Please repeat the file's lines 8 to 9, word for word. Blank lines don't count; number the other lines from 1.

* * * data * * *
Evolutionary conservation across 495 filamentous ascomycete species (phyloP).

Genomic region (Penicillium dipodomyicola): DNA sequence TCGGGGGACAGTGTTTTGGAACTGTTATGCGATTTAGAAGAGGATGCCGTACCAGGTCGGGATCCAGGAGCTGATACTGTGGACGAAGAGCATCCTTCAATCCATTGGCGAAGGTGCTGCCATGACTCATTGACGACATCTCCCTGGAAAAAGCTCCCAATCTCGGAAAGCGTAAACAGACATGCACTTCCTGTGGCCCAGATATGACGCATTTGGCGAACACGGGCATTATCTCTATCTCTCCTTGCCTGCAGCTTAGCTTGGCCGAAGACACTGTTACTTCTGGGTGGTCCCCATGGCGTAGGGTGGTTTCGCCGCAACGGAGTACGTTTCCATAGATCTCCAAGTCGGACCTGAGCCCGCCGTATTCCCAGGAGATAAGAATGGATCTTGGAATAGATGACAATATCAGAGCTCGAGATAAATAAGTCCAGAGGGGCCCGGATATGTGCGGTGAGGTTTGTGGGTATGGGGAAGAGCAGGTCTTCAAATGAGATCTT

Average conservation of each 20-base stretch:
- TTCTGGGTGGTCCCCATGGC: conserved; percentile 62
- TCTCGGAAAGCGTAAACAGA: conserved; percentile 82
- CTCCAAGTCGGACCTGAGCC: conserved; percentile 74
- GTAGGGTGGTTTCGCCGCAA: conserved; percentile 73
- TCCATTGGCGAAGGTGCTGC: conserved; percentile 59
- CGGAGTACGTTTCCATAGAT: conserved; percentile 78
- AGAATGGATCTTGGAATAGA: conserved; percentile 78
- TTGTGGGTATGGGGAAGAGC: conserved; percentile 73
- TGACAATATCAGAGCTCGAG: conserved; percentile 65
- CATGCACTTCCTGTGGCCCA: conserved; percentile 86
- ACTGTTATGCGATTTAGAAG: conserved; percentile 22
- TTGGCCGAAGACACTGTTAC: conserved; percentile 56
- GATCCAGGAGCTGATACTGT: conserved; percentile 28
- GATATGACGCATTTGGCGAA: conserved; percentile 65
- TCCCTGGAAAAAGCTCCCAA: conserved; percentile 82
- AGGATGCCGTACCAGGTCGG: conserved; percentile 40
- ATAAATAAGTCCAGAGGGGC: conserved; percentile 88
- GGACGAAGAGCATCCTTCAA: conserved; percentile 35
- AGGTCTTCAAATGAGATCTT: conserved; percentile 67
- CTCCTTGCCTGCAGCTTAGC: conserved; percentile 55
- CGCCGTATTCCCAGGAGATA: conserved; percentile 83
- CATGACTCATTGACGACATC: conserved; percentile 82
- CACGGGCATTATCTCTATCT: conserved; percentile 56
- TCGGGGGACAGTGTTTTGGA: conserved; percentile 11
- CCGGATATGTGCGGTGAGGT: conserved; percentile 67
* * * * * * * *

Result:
- TCCATTGGCGAAGGTGCTGC: conserved; percentile 59
- CGGAGTACGTTTCCATAGAT: conserved; percentile 78